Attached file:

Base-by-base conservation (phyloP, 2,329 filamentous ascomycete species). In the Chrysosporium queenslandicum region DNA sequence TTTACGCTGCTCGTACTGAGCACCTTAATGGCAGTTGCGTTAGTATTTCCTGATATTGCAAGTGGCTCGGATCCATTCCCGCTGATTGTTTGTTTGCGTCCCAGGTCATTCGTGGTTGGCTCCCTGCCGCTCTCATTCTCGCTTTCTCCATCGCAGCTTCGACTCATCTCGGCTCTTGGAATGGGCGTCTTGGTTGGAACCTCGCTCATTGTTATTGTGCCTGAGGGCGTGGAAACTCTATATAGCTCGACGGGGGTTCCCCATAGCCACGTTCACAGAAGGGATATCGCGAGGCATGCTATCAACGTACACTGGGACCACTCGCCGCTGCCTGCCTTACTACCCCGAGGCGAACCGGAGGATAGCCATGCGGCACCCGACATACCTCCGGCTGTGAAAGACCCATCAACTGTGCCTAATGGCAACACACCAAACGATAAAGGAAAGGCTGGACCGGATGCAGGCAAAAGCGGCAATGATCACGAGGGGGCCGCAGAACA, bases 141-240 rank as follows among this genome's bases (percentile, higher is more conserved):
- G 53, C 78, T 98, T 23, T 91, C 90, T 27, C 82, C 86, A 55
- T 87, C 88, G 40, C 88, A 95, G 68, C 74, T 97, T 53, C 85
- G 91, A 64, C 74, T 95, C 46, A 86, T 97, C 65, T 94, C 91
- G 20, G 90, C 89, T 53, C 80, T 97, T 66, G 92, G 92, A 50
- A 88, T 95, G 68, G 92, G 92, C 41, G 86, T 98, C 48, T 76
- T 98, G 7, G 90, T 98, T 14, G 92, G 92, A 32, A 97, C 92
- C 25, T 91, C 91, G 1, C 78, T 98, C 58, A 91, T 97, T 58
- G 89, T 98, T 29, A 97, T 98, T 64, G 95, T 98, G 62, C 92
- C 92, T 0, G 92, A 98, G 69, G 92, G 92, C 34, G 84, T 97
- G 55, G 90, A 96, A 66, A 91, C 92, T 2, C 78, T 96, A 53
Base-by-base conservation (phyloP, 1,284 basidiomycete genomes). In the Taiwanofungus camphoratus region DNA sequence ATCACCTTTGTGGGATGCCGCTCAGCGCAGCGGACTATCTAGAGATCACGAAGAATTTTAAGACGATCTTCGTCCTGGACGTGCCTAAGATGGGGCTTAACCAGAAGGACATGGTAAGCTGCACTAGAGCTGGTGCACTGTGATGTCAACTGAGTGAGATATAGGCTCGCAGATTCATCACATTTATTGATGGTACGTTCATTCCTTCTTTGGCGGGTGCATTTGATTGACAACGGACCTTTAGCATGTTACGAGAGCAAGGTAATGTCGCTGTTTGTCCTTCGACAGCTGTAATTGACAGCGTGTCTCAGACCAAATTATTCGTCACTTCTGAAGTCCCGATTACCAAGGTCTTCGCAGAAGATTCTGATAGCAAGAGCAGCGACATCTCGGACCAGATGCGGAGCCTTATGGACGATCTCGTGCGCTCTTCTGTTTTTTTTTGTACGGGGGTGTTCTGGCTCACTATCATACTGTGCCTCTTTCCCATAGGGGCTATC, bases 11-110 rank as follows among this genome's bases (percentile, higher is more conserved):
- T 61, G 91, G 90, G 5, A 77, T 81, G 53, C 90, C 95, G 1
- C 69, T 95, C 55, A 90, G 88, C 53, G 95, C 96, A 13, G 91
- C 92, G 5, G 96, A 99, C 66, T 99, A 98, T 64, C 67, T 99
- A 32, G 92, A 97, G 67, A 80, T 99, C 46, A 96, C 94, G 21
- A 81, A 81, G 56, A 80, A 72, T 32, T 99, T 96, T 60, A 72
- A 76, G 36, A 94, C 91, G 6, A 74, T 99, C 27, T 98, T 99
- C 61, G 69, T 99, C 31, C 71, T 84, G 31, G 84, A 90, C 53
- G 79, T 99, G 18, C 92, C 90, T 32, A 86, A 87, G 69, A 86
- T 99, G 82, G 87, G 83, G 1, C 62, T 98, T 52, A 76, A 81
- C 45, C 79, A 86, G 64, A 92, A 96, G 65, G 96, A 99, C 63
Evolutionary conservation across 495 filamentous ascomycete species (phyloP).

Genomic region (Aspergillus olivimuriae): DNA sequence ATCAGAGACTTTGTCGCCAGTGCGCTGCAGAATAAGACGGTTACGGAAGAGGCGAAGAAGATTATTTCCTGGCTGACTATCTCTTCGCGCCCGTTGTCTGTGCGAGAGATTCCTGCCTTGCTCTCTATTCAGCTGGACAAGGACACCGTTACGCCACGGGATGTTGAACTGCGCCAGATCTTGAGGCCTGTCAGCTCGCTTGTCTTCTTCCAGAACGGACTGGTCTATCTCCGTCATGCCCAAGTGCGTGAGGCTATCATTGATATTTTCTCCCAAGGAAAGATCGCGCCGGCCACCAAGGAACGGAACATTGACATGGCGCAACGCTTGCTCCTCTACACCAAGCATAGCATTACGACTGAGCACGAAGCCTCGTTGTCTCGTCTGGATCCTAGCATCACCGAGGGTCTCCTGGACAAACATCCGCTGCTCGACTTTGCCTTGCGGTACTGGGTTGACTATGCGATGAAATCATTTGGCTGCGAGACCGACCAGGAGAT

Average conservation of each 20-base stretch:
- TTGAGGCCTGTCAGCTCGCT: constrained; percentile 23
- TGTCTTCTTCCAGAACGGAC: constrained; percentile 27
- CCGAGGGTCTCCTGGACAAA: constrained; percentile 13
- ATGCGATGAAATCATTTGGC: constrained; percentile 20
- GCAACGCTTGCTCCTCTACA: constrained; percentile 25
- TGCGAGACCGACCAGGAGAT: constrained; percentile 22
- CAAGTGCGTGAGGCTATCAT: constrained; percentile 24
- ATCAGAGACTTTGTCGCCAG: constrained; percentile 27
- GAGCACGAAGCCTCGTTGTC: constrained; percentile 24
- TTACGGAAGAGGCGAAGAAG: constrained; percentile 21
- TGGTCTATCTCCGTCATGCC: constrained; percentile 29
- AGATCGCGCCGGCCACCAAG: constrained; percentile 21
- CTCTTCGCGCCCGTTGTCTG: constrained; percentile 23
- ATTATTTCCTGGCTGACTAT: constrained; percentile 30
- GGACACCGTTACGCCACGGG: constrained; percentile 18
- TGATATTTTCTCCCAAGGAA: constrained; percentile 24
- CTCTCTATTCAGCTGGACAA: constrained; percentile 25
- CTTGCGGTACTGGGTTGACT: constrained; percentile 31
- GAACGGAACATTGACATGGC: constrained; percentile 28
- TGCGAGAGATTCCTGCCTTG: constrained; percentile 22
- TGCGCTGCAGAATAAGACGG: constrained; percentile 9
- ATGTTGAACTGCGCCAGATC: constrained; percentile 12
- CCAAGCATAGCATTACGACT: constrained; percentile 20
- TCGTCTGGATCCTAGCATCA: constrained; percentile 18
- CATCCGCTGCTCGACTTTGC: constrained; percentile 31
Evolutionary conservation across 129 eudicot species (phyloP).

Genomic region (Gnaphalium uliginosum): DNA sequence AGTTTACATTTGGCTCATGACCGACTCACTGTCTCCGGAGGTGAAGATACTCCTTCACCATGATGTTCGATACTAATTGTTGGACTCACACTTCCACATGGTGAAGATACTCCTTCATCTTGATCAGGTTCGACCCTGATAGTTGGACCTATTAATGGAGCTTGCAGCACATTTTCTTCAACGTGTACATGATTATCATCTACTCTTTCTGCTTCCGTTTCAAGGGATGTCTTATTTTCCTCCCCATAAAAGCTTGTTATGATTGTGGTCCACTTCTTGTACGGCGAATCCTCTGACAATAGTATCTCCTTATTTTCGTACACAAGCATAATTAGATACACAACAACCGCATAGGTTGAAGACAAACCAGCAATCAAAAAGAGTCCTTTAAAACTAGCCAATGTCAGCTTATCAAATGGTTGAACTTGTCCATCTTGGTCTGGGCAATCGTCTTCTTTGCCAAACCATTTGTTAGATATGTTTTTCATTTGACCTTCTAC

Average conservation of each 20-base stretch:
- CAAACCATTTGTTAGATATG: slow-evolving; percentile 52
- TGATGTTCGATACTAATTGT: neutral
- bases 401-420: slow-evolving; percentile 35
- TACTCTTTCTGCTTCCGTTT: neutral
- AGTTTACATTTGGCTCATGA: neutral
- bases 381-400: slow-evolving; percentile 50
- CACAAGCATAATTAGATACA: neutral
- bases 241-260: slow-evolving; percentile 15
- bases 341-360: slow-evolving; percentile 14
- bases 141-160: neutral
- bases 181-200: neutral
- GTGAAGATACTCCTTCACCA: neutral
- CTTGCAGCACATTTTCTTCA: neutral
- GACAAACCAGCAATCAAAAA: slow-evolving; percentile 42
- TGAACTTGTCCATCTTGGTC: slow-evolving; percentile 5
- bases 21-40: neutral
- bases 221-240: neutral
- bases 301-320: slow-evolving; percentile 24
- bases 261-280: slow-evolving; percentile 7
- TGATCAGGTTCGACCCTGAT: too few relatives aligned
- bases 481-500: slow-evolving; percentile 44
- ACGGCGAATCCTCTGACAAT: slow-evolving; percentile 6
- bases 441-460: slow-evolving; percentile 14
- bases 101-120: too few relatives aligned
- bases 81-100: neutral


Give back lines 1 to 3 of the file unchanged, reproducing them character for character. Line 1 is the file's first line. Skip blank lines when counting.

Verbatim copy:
Base-by-base conservation (phyloP, 2,329 filamentous ascomycete species). In the Chrysosporium queenslandicum region DNA sequence TTTACGCTGCTCGTACTGAGCACCTTAATGGCAGTTGCGTTAGTATTTCCTGATATTGCAAGTGGCTCGGATCCATTCCCGCTGATTGTTTGTTTGCGTCCCAGGTCATTCGTGGTTGGCTCCCTGCCGCTCTCATTCTCGCTTTCTCCATCGCAGCTTCGACTCATCTCGGCTCTTGGAATGGGCGTCTTGGTTGGAACCTCGCTCATTGTTATTGTGCCTGAGGGCGTGGAAACTCTATATAGCTCGACGGGGGTTCCCCATAGCCACGTTCACAGAAGGGATATCGCGAGGCATGCTATCAACGTACACTGGGACCACTCGCCGCTGCCTGCCTTACTACCCCGAGGCGAACCGGAGGATAGCCATGCGGCACCCGACATACCTCCGGCTGTGAAAGACCCATCAACTGTGCCTAATGGCAACACACCAAACGATAAAGGAAAGGCTGGACCGGATGCAGGCAAAAGCGGCAATGATCACGAGGGGGCCGCAGAACA, bases 141-240 rank as follows among this genome's bases (percentile, higher is more conserved):
- G 53, C 78, T 98, T 23, T 91, C 90, T 27, C 82, C 86, A 55
- T 87, C 88, G 40, C 88, A 95, G 68, C 74, T 97, T 53, C 85